"Robert Burns Remembered"
The first Blog entry of 2012. I’m skipping a blog entry for December as last month flew past in a flurry of activity with us updating the itineraries with the latest information on 2012 events. After an intense period of reading and double checking the guides (I swear my eyesight gets worse every time I do this) we had a week off to rest, recuperate and, in my case, recover from a really bad bout of the Flu.
So January is now upon us and that means Burns Supper time in
My formative years were spent at
So now you might appreciate why I associate the poetry of Robert Burns with endurance torture techniques. Indeed, it might be a good challenge for a Japanese game show.
Despite my mental scars, I can still appreciate that Burns was a literary giant. The fact that he achieved so much from such a humble start in life is a testament to his intelligence and the quality of the Scottish education system in the 1700’s. Sadly, Robert Burns, like so many great writers, was never as valued during his lifetime as he seems to have become after his death. A very clear example of this is the poet’s mausoleum in
A detailed account of the exhumation of Burns body was written by John McDairmid, editor of the local newspaper the Dumfries Courier. McDairmid recounts that when the basic coffin was first opened they found the corpse of Burns looking so fresh that he might have “newly sunk into the sleep of death”. However, when they attempted to move the body onto a platform to be transported, the head separated from the trunk and the whole body with the exception of the bones crumbled into dust. The remains were then re-interred in the much grander mausoleum that now dominates a corner of St Michael’s Kirk.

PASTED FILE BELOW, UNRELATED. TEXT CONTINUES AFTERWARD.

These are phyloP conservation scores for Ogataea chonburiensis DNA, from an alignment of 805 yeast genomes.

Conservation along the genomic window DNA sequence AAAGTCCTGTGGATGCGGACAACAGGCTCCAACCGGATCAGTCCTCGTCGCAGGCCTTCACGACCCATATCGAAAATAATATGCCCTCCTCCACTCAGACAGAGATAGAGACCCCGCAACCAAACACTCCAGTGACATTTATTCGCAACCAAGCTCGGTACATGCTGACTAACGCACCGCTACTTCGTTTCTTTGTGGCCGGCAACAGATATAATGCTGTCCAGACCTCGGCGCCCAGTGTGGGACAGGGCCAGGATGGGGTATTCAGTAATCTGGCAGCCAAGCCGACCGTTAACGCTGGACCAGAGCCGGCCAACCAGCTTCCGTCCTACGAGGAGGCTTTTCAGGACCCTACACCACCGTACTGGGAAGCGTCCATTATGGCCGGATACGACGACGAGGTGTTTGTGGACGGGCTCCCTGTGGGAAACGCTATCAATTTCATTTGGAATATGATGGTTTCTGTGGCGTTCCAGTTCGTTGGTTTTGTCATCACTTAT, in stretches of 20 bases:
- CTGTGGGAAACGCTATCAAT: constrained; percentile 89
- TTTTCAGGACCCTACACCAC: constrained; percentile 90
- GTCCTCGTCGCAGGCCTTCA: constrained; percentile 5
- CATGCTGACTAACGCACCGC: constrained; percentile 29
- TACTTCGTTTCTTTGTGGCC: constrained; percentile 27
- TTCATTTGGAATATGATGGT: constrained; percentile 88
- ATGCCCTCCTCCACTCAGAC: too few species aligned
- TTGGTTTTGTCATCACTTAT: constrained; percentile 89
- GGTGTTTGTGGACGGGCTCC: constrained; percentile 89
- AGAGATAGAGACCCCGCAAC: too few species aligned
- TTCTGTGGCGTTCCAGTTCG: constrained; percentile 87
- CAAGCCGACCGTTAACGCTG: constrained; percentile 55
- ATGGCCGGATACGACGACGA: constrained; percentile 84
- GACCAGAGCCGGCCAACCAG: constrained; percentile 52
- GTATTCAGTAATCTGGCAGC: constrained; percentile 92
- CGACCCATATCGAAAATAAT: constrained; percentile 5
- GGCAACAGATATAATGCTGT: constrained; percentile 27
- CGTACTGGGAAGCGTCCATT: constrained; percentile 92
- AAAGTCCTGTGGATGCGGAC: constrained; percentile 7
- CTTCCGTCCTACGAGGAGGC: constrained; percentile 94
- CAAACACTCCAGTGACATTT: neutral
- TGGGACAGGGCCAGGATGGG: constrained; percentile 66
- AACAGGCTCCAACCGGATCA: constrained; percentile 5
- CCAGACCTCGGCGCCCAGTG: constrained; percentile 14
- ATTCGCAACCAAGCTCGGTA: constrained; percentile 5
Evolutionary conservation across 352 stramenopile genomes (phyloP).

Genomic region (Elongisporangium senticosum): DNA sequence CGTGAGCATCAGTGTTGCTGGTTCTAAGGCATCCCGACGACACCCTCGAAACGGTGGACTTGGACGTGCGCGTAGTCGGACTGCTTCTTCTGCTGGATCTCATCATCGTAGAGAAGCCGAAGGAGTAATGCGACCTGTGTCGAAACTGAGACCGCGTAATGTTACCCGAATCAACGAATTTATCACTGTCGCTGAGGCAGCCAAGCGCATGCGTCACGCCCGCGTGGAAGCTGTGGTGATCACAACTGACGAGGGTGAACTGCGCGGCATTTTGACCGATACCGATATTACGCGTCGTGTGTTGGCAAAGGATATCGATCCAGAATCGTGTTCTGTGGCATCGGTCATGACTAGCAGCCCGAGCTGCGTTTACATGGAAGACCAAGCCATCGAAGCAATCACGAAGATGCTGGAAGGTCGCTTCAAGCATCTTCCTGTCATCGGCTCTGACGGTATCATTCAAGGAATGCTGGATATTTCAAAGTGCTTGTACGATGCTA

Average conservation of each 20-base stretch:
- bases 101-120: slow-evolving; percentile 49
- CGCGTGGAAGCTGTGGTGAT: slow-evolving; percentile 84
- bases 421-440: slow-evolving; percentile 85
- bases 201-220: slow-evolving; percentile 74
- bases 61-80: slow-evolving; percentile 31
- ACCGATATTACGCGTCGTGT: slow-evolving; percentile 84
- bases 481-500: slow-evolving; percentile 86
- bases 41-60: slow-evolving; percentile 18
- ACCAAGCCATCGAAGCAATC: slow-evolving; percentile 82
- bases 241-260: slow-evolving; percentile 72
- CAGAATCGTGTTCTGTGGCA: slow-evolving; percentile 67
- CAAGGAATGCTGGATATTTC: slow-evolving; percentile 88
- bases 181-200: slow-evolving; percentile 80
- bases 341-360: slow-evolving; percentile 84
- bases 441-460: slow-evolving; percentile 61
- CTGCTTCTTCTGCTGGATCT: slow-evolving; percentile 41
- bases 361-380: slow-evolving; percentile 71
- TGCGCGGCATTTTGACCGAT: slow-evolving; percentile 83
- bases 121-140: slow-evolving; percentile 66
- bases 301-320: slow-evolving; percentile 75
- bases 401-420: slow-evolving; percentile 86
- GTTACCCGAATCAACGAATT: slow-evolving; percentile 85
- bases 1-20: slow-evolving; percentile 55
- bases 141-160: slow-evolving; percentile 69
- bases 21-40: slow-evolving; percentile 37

It has to be said that the graveyard at St Michael’s Kirk is quite distinctive in its own right and there are an amazing number of enormous tombstones fighting for your attention within a very small area. The sheer scale of some of these memorials would suggest that
With the exception of the new
Unfortunately, Burns was not very wealthy when he died so his family were not able to mothball his home and possessions in the same way that the family of Sir Walter Scott were able to turn Abbotsford House into a “shrine” to his memory. It also has to be remembered that Burns was quite a revolutionary character in his day and was not popular with the establishment for his support of the French Revolution and his criticism of the Act of Union with the Westminster Parliament. When he died, he was not the sort of figure that the authorities would want the public to hold up as a hero.
From his poetry, I guess he would probably be enjoying the current growth of the movement towards Scottish Independence. He displayed some of his views on this in his poem “Scots Wha Hae” (Scots Who Have). The poem is meant to be based on the words that Robert the Bruce spoke to his troops before the Battle of Bannockburn. It’s stirring stuff, even for a 7 year old with cramp in his butt!
Scots, Wha Hae.
Scots, wha hae wi' Wallace bled,
Scots, wham Bruce has aften led,
Welcome to your gory bed
Or to victorie!
Now's the day, and now's the hour:
See the front o' battle lour,
See approach proud Edward's power -
Chains and slaverie!
Wha will be a traitor knave?
Wha will fill a coward's grave?
Wha sae base as be a slave? -
Let him turn, and flee!
Freedom's sword will strongly draw,
Freeman stand or freeman fa',
Let him follow me!
By oppression's woes and pains,
By your sons in servile chains,
We will drain our dearest veins
But they shall be free!
Lay the proud usurpers low!
Tyrants fall in every foe!
Let us do or dee!